McGuinty Government Helps Workers Retrain For New Jobs
TORONTO, June 5 /CNW/ -
Ontarians now have a new way to train for a second career.
The new Second Career (http://www.edu.gov.on.ca/eng/tcu/secondcareer)
program helps workers who have been laid off and unemployed within the last
year to find new careers. Workers can learn to transfer their skills to other
in-demand fields, such as mining and health care.
Second Career also assists workers with tuition, books, living expenses
and other costs toward retraining. Training can take anywhere from six months
to two years. An additional year will be available when academic upgrading is
Ontario's manufacturing sector has been hit hard by rising oil prices, a
strong dollar and a slowdown in the U.S. economy, and some workers are losing
their jobs. The McGuinty government is committed to helping displaced workers
and affected communities get back on their feet. Second Career gives workers
across Ontario the tools they need to succeed.
Second Career starts now. Those who want to apply can visit their nearest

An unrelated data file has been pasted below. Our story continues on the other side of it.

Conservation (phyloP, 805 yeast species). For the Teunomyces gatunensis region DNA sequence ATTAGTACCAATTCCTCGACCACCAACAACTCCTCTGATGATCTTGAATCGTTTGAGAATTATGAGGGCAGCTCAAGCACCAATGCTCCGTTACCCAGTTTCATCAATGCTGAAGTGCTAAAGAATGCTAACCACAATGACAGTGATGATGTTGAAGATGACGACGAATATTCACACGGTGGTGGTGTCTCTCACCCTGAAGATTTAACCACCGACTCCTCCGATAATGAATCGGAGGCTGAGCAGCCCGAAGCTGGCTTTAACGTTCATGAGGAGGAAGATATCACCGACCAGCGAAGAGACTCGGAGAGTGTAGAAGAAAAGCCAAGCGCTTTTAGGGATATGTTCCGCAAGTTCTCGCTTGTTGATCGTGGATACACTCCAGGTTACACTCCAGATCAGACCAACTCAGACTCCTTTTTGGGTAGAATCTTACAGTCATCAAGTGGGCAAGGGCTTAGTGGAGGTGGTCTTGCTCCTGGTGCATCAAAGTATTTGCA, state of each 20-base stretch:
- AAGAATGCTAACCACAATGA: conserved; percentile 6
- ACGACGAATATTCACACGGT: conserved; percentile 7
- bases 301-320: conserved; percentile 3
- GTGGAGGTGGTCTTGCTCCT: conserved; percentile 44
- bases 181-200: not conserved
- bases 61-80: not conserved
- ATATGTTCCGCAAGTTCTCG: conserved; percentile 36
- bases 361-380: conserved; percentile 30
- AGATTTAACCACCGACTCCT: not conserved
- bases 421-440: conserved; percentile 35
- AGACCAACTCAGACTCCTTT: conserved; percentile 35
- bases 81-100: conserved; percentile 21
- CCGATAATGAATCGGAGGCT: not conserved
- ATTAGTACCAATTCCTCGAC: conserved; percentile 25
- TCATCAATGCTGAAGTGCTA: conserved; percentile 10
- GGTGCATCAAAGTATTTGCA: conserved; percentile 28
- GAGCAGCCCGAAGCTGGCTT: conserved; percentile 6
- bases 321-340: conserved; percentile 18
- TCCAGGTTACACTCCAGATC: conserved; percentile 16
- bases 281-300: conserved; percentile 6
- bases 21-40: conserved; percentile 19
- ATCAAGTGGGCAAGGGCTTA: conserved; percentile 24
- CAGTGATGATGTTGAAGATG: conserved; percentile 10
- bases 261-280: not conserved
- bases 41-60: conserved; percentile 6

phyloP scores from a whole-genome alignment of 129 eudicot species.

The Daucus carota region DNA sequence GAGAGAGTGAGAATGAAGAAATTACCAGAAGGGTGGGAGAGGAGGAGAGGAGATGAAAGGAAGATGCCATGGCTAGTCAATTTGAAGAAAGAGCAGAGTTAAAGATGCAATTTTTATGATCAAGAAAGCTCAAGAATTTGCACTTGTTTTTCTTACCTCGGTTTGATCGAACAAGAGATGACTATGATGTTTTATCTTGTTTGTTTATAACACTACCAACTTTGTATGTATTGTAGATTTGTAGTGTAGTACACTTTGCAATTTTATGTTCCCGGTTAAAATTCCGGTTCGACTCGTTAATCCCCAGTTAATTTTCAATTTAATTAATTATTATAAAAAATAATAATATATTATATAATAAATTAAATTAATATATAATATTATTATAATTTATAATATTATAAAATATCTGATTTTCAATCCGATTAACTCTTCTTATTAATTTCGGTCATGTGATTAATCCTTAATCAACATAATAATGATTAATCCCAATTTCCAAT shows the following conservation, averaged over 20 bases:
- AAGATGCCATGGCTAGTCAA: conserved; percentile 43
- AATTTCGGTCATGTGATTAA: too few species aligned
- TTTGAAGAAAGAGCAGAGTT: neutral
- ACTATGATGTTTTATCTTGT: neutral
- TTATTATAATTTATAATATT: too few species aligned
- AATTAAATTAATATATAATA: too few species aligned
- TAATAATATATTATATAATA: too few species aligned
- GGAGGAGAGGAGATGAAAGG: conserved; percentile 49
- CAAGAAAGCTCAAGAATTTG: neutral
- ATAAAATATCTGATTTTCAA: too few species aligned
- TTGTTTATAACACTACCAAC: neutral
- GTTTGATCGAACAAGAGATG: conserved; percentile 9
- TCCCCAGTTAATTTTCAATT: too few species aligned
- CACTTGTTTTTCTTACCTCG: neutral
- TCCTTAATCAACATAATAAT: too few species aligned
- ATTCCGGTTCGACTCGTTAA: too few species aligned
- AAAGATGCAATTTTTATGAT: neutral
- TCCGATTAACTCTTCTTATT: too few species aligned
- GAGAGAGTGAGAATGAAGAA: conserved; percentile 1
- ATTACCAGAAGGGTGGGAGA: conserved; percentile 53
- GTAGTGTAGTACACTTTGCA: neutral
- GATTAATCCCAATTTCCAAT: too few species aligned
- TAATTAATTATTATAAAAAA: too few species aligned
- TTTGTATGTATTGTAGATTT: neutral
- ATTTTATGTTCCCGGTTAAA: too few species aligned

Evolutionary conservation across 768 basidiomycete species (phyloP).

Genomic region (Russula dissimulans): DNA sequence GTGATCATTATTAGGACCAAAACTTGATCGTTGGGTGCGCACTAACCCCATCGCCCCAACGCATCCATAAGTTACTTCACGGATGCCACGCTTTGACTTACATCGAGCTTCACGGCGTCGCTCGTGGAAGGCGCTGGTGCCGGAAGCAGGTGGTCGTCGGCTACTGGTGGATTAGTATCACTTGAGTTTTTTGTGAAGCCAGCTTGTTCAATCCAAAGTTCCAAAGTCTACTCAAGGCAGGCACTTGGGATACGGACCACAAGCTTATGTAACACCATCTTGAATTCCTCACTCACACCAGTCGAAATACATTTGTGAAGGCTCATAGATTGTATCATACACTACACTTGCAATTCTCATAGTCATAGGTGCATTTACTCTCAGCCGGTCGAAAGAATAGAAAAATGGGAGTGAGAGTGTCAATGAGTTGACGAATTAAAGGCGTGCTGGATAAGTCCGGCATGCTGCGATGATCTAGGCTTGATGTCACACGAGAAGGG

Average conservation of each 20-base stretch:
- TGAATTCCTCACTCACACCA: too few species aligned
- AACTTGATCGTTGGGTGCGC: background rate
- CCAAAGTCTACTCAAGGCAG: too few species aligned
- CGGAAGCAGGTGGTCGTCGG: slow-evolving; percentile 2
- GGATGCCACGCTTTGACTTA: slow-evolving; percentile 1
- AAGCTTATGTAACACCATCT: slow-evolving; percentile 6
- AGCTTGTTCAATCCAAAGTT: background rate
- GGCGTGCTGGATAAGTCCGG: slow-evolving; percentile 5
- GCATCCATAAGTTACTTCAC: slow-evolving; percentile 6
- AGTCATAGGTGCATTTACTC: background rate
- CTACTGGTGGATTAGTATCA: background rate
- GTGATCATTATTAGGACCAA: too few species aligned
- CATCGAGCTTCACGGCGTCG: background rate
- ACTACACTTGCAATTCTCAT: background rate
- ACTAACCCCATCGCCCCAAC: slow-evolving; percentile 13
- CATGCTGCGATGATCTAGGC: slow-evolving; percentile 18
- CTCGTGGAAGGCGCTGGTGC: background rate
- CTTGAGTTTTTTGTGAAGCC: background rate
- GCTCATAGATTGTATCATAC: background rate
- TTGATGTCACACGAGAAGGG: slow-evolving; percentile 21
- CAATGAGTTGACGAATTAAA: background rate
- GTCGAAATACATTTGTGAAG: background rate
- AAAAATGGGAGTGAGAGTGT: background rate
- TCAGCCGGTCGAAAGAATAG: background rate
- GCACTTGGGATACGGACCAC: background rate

Employment Ontario (http://www.edu.gov.on.ca/eng/tcu/search.html) assessment
centre, or call the Hotline at 1-800-387-5656.
"Ontario workers are among the most skilled and best educated in the
world. Second Career helps our people retrain and find a new job," said
"Ontario needs everyone's skills to compete in today's global economy. So
we're providing recently laid-off workers with the opportunity to train for
highly skilled jobs in other sectors that need workers," said John Milloy,
Minister of Training, Colleges and Universities.
- Over 467,000 jobs have been created in Ontario since October 2003.
Nearly 80 per cent are full-time positions.
- More than 52,000 Ontarians became self-employed in 2007, up
5.6 per cent from the previous year.
Find out what jobs are in demand
(http://www.ontariojobfutures.ca/employment_trends.html) in Ontario.
See if you have what it takes to start your own business
Disponible en français
For further information:
For further information: Premier's Media Office: (416) 314-8975